Luisa wandered off looking slightly less confused, until she saw us sitting in an inflatable raft on the grass outside the apartment. The boat is a purchase made in anticipation of exploring the water castles in Lithuania, if we ever get there. Deliveries up a mountain in Italy are always hit and miss, but even with an €18 delivery surcharge to compensate for the altitude, the courier couldn’t be bothered to locate our apartment.
Luisa had been heavily involved in the search for the large and weighty box abandoned somewhere in the catacombes that form the underground parking for three apartment blocks and the hotel. Even if the packaging had not been damaged, we would have inflated the boat anyway, to ensure that it was not punctured.
Satisfied that all was in order with the boat, Mark decided to wash Big Blue.
In Italy, Big Blue turns heads. A large, blue van with English plates, now randomly adorned with pink, flowery stickers to stabilise the areas where her paint is peeling, it is perhaps the paddle boards on the roof that are most incongruous in the Alps. Crusted with a full winter’s-worth of salt, Big Blue was not a pretty sight. The dogs followed Mark to the caravan, now parked nearby on a piece of waste ground/car park following the pointless ministrations of The Italian Jobsworth. There, he retrieved a bucket and rag to do the deed.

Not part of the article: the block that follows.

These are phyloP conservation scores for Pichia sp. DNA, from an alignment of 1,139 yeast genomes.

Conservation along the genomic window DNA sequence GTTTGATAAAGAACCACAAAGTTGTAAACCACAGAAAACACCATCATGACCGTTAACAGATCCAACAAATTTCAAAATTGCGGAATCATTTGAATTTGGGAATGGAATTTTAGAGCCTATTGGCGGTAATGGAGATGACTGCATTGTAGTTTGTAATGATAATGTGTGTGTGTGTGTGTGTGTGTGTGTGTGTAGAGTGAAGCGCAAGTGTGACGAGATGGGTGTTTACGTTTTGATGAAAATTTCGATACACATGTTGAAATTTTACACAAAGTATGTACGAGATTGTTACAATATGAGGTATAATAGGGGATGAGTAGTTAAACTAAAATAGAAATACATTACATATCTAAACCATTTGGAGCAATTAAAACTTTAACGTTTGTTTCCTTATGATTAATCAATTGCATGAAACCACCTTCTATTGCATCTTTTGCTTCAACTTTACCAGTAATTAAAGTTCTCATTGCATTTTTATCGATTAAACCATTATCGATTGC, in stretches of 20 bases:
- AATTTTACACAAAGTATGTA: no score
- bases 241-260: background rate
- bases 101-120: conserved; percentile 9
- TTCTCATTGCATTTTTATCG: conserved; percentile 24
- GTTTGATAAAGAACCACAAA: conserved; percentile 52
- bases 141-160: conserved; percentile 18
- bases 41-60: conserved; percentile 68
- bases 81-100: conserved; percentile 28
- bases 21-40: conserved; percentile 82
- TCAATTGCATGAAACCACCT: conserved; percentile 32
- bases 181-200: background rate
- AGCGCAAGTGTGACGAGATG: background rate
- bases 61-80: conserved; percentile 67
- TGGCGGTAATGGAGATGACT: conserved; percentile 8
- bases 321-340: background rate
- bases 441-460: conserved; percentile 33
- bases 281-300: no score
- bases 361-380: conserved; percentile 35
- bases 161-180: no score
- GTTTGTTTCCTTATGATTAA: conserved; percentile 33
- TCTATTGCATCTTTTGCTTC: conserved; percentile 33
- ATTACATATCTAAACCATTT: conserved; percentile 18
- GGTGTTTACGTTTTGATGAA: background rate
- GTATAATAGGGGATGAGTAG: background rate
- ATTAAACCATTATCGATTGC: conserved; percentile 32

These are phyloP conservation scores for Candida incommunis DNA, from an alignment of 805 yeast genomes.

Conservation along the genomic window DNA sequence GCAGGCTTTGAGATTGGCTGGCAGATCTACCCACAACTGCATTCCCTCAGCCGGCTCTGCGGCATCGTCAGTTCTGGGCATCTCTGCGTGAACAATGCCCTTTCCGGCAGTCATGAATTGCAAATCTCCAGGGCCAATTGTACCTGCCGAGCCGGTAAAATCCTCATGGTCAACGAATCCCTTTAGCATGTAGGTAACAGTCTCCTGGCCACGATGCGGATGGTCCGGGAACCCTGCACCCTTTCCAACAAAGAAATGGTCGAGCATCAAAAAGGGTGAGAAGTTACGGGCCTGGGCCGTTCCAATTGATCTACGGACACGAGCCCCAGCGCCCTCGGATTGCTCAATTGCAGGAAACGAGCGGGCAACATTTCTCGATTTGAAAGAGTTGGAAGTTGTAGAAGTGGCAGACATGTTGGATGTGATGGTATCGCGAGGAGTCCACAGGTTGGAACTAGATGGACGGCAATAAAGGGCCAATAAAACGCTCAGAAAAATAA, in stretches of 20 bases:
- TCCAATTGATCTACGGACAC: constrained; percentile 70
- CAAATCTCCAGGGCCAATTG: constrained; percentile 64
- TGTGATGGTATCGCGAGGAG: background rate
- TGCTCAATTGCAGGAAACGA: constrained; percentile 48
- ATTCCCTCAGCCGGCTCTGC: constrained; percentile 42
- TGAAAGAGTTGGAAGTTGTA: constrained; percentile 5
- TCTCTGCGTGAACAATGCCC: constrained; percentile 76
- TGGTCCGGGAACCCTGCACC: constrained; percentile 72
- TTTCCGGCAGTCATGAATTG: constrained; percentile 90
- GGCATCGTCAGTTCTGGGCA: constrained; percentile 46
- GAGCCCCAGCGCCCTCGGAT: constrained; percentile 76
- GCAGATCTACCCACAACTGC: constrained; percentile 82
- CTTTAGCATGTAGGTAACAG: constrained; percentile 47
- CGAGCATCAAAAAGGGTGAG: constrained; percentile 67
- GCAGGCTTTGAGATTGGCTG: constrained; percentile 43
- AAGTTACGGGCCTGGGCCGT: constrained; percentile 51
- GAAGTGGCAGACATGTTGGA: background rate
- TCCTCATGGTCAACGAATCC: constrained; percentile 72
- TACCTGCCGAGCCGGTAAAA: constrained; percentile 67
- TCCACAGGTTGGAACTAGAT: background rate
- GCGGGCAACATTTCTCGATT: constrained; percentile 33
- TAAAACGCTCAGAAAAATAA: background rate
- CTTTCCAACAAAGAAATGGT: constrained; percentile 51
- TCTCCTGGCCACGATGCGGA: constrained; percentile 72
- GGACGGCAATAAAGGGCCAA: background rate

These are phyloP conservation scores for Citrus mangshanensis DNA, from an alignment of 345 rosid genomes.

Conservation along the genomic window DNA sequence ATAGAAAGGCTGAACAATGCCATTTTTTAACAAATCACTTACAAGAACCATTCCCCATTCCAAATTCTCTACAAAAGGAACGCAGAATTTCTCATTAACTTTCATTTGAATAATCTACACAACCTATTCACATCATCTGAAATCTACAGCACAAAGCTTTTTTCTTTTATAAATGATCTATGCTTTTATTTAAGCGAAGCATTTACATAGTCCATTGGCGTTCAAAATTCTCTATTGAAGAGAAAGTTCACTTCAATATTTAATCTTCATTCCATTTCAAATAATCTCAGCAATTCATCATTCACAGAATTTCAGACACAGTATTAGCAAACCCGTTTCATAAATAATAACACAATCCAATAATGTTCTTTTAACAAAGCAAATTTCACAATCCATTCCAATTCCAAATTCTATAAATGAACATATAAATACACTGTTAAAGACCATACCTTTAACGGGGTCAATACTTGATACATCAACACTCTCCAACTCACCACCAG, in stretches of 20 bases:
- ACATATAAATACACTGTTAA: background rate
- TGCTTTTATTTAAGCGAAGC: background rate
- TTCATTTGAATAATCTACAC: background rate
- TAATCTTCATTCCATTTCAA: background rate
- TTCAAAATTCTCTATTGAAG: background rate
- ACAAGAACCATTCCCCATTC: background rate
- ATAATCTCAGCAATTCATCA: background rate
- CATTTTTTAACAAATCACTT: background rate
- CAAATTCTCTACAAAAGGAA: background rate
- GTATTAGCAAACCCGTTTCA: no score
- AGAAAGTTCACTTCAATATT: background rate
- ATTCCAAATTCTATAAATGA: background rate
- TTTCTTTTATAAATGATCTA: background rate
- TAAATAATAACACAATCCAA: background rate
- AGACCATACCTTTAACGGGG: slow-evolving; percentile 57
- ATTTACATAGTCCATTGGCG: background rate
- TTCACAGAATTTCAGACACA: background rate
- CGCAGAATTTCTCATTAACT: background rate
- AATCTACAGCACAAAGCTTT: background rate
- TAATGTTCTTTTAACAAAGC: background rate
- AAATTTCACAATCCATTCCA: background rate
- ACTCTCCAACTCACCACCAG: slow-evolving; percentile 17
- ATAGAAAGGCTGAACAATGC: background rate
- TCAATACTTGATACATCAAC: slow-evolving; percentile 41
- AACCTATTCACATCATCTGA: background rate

I did the only decent thing and established myself on a bean bag with my Kindle and a cup of tea to enjoy the sunshine.
A little while later, a sixth sense provoked me to ask, “Where’s Ruby?”
“Oh, she’ll be around,” Mark replied.
“Did she come back from the caravan?”
Mark didn’t know.
Ruby does like a mooch and a wander, but always checks back regularly to make sure that Mum and Dad are still within an acceptable distance. On walks, with one paw raised, her head pops up like a meerkat every so often and she has the best recall of all The Fab Four. I called her, but she didn’t come.
“I haven’t seen her for a while. I’ll go and look.”
I checked all her favourite haunts; the tadpole puddle in the car park; the stream near the chapel; the stagnant ditch by the caravan – she was nowhere to be seen. I called her again and again, but there was no sign of her. I began to worry. She loves water, so my innate panic overdrive kicked into gear. It started to pose questions such as random worry #27,